Fouling paradise

Coal plant in Dominican Republic built despite “March of the Million”

View of the beach and ocean from above the Punta Catalina coal thermal power plant and port.
View of the beach and ocean from above the Punta Catalina coal thermal power plant and port. PHOTO: Maire Tecnimont.
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On a once pristine Caribbean beach, two huge new coal-fired generators squat, belching planet-heating carbon dioxide. This pollution was produced through the corruption, lies and theft of public money used to build the plant and adjacent coal delivery port at Punta Catalina, DR.

Despite an international financial scandal implicating the Dominican president and two years of massive protests, construction went ahead. Global capitalism has once more chosen profit over humanity’s ultimate survival.

Coal is the wrong solution for a real problem. The country’s electrical system has always been unreliable, with poor service and excessive prices. The state-owned investment company that oversees public power said it built the Punta Catalina plant to stop the country’s frequent blackouts. But according to experts, the problem is not inadequate generation capacity but unreliable delivery.

The project was also justified as a “cleaner” energy source than older, oil-burning generators. This is hogwash. Burning coal releases more carbon dioxide and other planet-heating gases than any other source of electricity.

And a 2001 study by the DR’s own National Energy Commission determined that it had a wind generation potential more than six times its power production. A far better alternative was available.

High finance hijinks. Five major European banks from France, Spain, Italy, the Netherlands and Germany funded the initial phase of construction. Brazil’s economic development bank was supposed to finance the second half because the main contractor, Odebrecht, is Brazilian.

But in 2015 and 2016, this corporation was exposed in Brazil and throughout Latin America for massive bribery of politicians to get public works contracts and laundering money to hide the fact. The company did it in order to win projects like the Punta Catalina coal plant and to charge inflated prices. Odebrecht admitted in a U.S. court to paying $92 million in kickbacks to Dominican officials between 2001 and 2014.

The scandal stopped the Brazilian bank from making the promised loan. With that funding out of the picture, the Dominican government issued $600 million in bonds to bankroll construction. The increased debt burden fell on the public through increased prices for electricity, already sky high.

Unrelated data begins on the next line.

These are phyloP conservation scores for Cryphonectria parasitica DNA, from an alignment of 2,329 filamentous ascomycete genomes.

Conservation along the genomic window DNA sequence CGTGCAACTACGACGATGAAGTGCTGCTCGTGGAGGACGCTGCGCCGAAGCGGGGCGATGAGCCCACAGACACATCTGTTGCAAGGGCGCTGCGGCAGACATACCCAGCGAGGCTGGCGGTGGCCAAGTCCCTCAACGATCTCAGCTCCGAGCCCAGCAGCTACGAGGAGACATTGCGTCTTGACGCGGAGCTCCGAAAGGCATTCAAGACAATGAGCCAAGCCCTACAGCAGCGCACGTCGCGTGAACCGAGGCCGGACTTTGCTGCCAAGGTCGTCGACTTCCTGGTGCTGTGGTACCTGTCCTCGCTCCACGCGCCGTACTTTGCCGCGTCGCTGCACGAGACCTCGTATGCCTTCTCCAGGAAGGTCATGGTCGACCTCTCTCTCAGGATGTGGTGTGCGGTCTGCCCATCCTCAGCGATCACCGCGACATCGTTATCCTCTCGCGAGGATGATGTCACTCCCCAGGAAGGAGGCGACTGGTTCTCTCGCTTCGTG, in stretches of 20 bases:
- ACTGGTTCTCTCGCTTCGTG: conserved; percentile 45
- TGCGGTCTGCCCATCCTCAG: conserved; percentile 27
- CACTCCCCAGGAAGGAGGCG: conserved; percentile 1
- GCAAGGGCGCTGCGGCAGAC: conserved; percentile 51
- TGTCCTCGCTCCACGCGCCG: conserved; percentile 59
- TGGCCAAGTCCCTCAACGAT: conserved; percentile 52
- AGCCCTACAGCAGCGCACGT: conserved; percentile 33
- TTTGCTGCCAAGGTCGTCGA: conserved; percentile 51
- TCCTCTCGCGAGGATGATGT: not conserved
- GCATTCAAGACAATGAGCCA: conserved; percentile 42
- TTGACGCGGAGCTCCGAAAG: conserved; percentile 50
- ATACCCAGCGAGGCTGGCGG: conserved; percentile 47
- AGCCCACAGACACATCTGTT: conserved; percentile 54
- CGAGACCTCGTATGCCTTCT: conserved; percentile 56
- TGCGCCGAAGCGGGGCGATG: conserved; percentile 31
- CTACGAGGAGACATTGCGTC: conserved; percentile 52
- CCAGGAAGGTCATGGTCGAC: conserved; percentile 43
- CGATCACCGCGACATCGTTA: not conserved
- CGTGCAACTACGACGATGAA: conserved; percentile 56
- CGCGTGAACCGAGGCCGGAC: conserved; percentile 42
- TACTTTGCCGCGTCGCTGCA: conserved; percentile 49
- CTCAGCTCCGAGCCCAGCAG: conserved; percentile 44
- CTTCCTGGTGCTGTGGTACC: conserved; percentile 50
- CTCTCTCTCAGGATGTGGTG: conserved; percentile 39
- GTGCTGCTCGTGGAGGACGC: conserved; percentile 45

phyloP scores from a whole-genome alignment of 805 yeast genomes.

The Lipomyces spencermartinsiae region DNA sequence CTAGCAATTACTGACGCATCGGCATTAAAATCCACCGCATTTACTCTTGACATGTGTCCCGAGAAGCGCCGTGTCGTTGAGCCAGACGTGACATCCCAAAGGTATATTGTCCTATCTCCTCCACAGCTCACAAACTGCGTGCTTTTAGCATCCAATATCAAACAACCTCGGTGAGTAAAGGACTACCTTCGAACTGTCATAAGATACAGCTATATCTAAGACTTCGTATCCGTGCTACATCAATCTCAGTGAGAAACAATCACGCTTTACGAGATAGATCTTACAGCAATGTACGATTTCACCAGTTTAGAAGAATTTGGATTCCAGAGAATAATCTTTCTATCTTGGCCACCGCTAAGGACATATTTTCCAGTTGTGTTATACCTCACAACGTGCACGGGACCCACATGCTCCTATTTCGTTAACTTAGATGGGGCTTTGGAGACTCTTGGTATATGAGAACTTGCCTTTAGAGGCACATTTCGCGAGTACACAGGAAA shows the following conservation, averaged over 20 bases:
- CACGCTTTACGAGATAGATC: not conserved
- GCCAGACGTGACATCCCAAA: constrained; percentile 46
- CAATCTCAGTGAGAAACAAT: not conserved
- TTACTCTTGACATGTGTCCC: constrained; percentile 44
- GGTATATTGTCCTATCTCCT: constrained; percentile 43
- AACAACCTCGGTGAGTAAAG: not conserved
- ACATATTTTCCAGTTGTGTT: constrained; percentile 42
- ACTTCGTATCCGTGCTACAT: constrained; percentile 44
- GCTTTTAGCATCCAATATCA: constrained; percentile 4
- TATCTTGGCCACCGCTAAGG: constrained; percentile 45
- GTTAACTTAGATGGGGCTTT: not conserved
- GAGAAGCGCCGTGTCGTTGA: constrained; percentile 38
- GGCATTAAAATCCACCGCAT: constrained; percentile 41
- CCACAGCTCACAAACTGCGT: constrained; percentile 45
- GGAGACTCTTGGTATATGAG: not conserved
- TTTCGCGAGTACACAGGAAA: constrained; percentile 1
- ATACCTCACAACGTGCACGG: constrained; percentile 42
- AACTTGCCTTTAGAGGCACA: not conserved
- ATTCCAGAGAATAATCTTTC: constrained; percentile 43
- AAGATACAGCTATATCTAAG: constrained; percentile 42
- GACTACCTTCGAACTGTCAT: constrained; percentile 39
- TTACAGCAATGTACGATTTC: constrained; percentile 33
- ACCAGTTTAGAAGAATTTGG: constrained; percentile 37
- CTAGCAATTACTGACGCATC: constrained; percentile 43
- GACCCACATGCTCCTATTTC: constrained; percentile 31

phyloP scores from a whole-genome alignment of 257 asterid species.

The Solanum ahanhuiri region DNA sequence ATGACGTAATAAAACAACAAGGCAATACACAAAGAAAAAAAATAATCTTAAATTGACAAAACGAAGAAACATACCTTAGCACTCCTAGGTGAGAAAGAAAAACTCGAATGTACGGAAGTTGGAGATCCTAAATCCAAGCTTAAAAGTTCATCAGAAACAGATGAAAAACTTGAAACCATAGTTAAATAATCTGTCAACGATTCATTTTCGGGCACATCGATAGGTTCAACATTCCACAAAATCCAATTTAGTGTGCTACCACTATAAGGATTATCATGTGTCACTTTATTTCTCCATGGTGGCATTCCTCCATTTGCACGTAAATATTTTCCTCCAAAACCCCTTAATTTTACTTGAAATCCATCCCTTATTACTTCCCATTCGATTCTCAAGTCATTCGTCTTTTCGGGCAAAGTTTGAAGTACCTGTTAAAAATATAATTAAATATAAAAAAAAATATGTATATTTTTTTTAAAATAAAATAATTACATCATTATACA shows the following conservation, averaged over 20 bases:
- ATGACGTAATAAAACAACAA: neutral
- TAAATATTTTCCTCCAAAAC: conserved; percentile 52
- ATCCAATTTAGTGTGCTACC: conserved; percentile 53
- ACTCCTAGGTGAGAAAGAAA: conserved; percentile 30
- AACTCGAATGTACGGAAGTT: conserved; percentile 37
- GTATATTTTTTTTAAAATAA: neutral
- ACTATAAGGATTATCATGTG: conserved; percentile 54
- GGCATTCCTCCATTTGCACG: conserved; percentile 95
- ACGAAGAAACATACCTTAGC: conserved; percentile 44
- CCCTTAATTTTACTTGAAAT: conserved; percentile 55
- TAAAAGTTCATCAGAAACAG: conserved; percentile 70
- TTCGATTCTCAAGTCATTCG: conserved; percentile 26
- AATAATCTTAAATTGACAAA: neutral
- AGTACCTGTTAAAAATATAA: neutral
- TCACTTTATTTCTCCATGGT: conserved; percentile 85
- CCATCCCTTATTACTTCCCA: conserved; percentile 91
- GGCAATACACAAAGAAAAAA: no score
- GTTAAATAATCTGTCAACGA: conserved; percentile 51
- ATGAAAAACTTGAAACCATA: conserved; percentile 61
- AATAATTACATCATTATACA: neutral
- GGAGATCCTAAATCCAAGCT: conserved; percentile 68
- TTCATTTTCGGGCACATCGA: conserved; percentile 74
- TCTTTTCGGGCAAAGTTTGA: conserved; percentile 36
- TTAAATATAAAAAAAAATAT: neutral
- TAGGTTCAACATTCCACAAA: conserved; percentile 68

Forty percent of Dominicans are poor. One third are hungry. They need public services, jobs and education, not kleptocrat politicians.

Anti-corruption protesters staged many rallies, this one in March 2017. PHOTO: Lorena Espinoza Peña

Massive outrage. The Dominican people went into motion. Environmental groups, workers, social justice and left organizations joined in an immense movement called Marcha Verde (Green March). Throughout 2017 and 2018, this upsurge built its own considerable head of steam. Tens of thousands of protesters turned out repeatedly around the country. On August 12, 2018, the movement held the “March of the Million” in Santo Domingo, the capital. It drew almost that many people — in a nation of 10.77 million. It was one of the largest demonstrations in the country’s history.

People were infuriated over the corruption and impunity of the politicians as well as the crime-in-progress against the climate. Pres. Danilo Medina Sánchez’s campaign strategist João Santana and his wife had been jailed in Brazil for money laundering for Odebrecht. But in the DR, Medina and his cronies were untouched.

In June 2019, Dominican Today reported that according to new leaked documents, Odebrecht paid an additional $39 million in bribes to win the contract for the Punta Catalina project. It paid off. The initial estimate was just over $600 million. But with “cost overruns” the builders made $2.1 billion.

Meanwhile, the suffering caused by climate change is already being felt. Low lying districts of Santo Domingo where the poorest live flood several times a year. Increasing drought threatens water supplies and agriculture.

Green March postponed the coal plant by at least two years but was ultimately unable to stop it. Here as globally, big capital is trying to make humanity go down with its ship. Experience gained in fighting the enemy will be key to marshaling the resistance of working people to build a livable world.

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